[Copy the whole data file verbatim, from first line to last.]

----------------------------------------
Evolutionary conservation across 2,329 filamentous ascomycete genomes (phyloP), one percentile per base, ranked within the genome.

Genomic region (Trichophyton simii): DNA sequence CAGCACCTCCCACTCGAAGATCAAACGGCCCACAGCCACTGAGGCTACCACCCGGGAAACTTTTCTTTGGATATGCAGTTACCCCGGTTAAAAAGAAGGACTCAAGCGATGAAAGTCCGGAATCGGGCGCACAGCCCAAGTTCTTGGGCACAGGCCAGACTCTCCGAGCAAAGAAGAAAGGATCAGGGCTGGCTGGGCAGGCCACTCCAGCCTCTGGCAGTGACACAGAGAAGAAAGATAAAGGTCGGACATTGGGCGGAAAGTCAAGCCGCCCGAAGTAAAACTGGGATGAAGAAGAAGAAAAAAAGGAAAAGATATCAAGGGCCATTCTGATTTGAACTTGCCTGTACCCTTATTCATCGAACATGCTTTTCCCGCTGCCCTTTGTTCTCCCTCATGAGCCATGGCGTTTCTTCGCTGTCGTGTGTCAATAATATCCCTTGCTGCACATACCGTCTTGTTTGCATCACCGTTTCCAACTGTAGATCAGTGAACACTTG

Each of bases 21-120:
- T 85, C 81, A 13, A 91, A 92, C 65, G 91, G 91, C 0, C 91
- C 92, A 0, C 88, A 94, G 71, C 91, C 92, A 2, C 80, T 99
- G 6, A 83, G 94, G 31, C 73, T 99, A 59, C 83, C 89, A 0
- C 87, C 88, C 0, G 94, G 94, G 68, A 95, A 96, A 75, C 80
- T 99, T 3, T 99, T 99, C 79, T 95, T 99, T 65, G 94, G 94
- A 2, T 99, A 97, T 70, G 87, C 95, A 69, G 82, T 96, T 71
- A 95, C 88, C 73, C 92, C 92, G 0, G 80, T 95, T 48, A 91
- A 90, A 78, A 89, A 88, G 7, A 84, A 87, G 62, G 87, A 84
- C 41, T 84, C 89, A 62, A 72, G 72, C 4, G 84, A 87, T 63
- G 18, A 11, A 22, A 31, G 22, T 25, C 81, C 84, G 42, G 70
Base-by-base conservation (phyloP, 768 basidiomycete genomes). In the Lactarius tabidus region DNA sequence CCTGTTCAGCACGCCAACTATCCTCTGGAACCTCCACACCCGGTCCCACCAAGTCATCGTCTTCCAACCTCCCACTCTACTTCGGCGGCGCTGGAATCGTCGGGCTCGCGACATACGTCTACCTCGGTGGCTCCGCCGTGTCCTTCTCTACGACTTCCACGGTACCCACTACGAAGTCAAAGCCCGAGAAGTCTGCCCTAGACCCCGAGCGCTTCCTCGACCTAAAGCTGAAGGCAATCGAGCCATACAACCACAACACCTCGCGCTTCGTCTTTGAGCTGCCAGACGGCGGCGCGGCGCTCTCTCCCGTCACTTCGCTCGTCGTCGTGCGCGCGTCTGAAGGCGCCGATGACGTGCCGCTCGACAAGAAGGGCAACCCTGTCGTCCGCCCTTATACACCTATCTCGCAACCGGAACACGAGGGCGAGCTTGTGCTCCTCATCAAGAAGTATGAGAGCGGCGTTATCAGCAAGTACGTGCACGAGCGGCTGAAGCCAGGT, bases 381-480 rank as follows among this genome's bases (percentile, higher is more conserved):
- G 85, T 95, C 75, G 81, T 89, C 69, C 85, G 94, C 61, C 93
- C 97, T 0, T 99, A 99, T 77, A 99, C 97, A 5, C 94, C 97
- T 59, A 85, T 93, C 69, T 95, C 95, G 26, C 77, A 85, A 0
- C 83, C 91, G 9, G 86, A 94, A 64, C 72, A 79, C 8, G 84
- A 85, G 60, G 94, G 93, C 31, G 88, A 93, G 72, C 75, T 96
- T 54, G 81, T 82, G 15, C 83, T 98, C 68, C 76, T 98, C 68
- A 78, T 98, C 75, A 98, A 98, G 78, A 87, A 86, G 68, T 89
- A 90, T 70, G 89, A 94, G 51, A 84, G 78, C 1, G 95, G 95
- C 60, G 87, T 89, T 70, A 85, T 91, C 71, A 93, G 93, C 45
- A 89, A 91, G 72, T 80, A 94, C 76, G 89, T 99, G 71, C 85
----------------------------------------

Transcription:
Evolutionary conservation across 2,329 filamentous ascomycete genomes (phyloP), one percentile per base, ranked within the genome.

Genomic region (Trichophyton simii): DNA sequence CAGCACCTCCCACTCGAAGATCAAACGGCCCACAGCCACTGAGGCTACCACCCGGGAAACTTTTCTTTGGATATGCAGTTACCCCGGTTAAAAAGAAGGACTCAAGCGATGAAAGTCCGGAATCGGGCGCACAGCCCAAGTTCTTGGGCACAGGCCAGACTCTCCGAGCAAAGAAGAAAGGATCAGGGCTGGCTGGGCAGGCCACTCCAGCCTCTGGCAGTGACACAGAGAAGAAAGATAAAGGTCGGACATTGGGCGGAAAGTCAAGCCGCCCGAAGTAAAACTGGGATGAAGAAGAAGAAAAAAAGGAAAAGATATCAAGGGCCATTCTGATTTGAACTTGCCTGTACCCTTATTCATCGAACATGCTTTTCCCGCTGCCCTTTGTTCTCCCTCATGAGCCATGGCGTTTCTTCGCTGTCGTGTGTCAATAATATCCCTTGCTGCACATACCGTCTTGTTTGCATCACCGTTTCCAACTGTAGATCAGTGAACACTTG

Each of bases 21-120:
- T 85, C 81, A 13, A 91, A 92, C 65, G 91, G 91, C 0, C 91
- C 92, A 0, C 88, A 94, G 71, C 91, C 92, A 2, C 80, T 99
- G 6, A 83, G 94, G 31, C 73, T 99, A 59, C 83, C 89, A 0
- C 87, C 88, C 0, G 94, G 94, G 68, A 95, A 96, A 75, C 80
- T 99, T 3, T 99, T 99, C 79, T 95, T 99, T 65, G 94, G 94
- A 2, T 99, A 97, T 70, G 87, C 95, A 69, G 82, T 96, T 71
- A 95, C 88, C 73, C 92, C 92, G 0, G 80, T 95, T 48, A 91
- A 90, A 78, A 89, A 88, G 7, A 84, A 87, G 62, G 87, A 84
- C 41, T 84, C 89, A 62, A 72, G 72, C 4, G 84, A 87, T 63
- G 18, A 11, A 22, A 31, G 22, T 25, C 81, C 84, G 42, G 70
Base-by-base conservation (phyloP, 768 basidiomycete genomes). In the Lactarius tabidus region DNA sequence CCTGTTCAGCACGCCAACTATCCTCTGGAACCTCCACACCCGGTCCCACCAAGTCATCGTCTTCCAACCTCCCACTCTACTTCGGCGGCGCTGGAATCGTCGGGCTCGCGACATACGTCTACCTCGGTGGCTCCGCCGTGTCCTTCTCTACGACTTCCACGGTACCCACTACGAAGTCAAAGCCCGAGAAGTCTGCCCTAGACCCCGAGCGCTTCCTCGACCTAAAGCTGAAGGCAATCGAGCCATACAACCACAACACCTCGCGCTTCGTCTTTGAGCTGCCAGACGGCGGCGCGGCGCTCTCTCCCGTCACTTCGCTCGTCGTCGTGCGCGCGTCTGAAGGCGCCGATGACGTGCCGCTCGACAAGAAGGGCAACCCTGTCGTCCGCCCTTATACACCTATCTCGCAACCGGAACACGAGGGCGAGCTTGTGCTCCTCATCAAGAAGTATGAGAGCGGCGTTATCAGCAAGTACGTGCACGAGCGGCTGAAGCCAGGT, bases 381-480 rank as follows among this genome's bases (percentile, higher is more conserved):
- G 85, T 95, C 75, G 81, T 89, C 69, C 85, G 94, C 61, C 93
- C 97, T 0, T 99, A 99, T 77, A 99, C 97, A 5, C 94, C 97
- T 59, A 85, T 93, C 69, T 95, C 95, G 26, C 77, A 85, A 0
- C 83, C 91, G 9, G 86, A 94, A 64, C 72, A 79, C 8, G 84
- A 85, G 60, G 94, G 93, C 31, G 88, A 93, G 72, C 75, T 96
- T 54, G 81, T 82, G 15, C 83, T 98, C 68, C 76, T 98, C 68
- A 78, T 98, C 75, A 98, A 98, G 78, A 87, A 86, G 68, T 89
- A 90, T 70, G 89, A 94, G 51, A 84, G 78, C 1, G 95, G 95
- C 60, G 87, T 89, T 70, A 85, T 91, C 71, A 93, G 93, C 45
- A 89, A 91, G 72, T 80, A 94, C 76, G 89, T 99, G 71, C 85